KRAS mutant (KRAS MT) and RAS/BRAF wild type (RAS WT) colorectal cancer (CRC) responds differently to targeted agents. A better understanding of early effects on signal transduction following exposure to targeted agents may explain this and inform future therapeutic strategies.
A panel of 25 CRC cell lines (10 KRAS MT, 15 RAS WT) and 13 samples isolated from CRC patients’ (pt) serous effusions were used. Using a multiplex antibody-based platform, simultaneous changes in 60 phosphorylated (p) proteins were quantified following 1-hour exposure to clinically used concentrations of: gefitinib, PI3K inhibitor: pictilisib, AZD5363, everolimus, trametinib and vemurafenib. Statistical analysis included logistic regression, T tests and Spearman’s correlation.
Collectively pMEK was the most commonly upregulated protein in KRAS MT cell lines; 55% KRAS MT vs 18% RAS WT, a difference that was significant (P < 0.05) with pictilisib and gefitinib. Triplicate validation with pictilisib confirmed upregulation of pMEK, as well as pERK, pMSK, pGSK3α in KRAS MT but not RAS WT cell lines. KRAS MT cells had a higher mean pictilisib half maximal inhibitory concentration (P < 0.05), being highest in cells with the greatest pMEK rise. Validation with gefitinib confirmed consistent downregulation of pMEK, pMSK, pGSK3α/β, pPRAS40 and pS6 in sensitive RAS WT but not KRAS MT cells (P < 0.05), despite comparable decrease of pEGFR. Gefitinib sensitivity was related to the degree of downregulation of the aforementioned proteins. In 10 KRAS MT pt samples, pMEK upregulation was most commonly seen with pictilisib (38% of pts). As in cell lines, gefitinib led to upregulation of intracellular effectors in KRAS MT pt samples e.g. mTOR in 40% of pts. In RAS WT cells compensatory activation of receptor tyrosine kinases was the commonest rewiring feature, e.g. pFGFR1 upregulation with gefitinib in 40% of cell lines and 66% of pts.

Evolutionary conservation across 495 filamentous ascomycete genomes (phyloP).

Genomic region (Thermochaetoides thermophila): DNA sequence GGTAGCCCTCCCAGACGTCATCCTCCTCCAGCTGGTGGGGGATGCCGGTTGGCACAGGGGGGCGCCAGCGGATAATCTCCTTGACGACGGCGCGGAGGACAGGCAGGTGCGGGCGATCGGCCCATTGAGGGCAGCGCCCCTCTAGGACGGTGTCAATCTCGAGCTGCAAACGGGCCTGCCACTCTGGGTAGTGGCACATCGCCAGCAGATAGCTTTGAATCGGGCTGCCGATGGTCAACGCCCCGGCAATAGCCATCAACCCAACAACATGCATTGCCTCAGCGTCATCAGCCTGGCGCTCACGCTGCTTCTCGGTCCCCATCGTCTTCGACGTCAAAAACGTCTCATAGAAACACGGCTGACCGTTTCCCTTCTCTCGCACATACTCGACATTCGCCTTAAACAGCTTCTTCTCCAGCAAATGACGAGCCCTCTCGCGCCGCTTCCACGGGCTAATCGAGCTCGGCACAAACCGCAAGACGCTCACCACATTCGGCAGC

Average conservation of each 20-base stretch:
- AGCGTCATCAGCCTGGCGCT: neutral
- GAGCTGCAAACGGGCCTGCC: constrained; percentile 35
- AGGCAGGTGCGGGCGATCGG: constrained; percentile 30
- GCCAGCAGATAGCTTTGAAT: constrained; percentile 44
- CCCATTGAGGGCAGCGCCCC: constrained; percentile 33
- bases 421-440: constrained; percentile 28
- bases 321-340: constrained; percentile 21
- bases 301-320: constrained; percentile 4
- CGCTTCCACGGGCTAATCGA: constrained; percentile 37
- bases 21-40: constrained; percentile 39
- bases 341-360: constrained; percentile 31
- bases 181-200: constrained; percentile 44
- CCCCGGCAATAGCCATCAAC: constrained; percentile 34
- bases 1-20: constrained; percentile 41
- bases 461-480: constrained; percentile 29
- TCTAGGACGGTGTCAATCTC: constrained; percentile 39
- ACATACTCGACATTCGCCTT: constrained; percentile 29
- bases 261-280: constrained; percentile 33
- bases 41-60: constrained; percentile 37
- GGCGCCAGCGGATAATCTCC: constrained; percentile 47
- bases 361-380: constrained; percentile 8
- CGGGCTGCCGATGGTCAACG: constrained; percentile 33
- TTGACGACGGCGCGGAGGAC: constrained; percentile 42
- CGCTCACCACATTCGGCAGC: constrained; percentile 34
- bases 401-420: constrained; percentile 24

There are significant differences in the rewiring of signal transduction between KRAS MT and RAS WT CRC cells exposed to clinically relevant concentrations of PI3K and EGFR inhibitors. These differences can help devise/refine future strategies to combine targeted agents in CRC.
Clinical trial identification
Legal entity responsible for the study
Royal Marsden NHS Foundation Trust.
Cancer Research UK.
All authors have declared no conflicts of interest.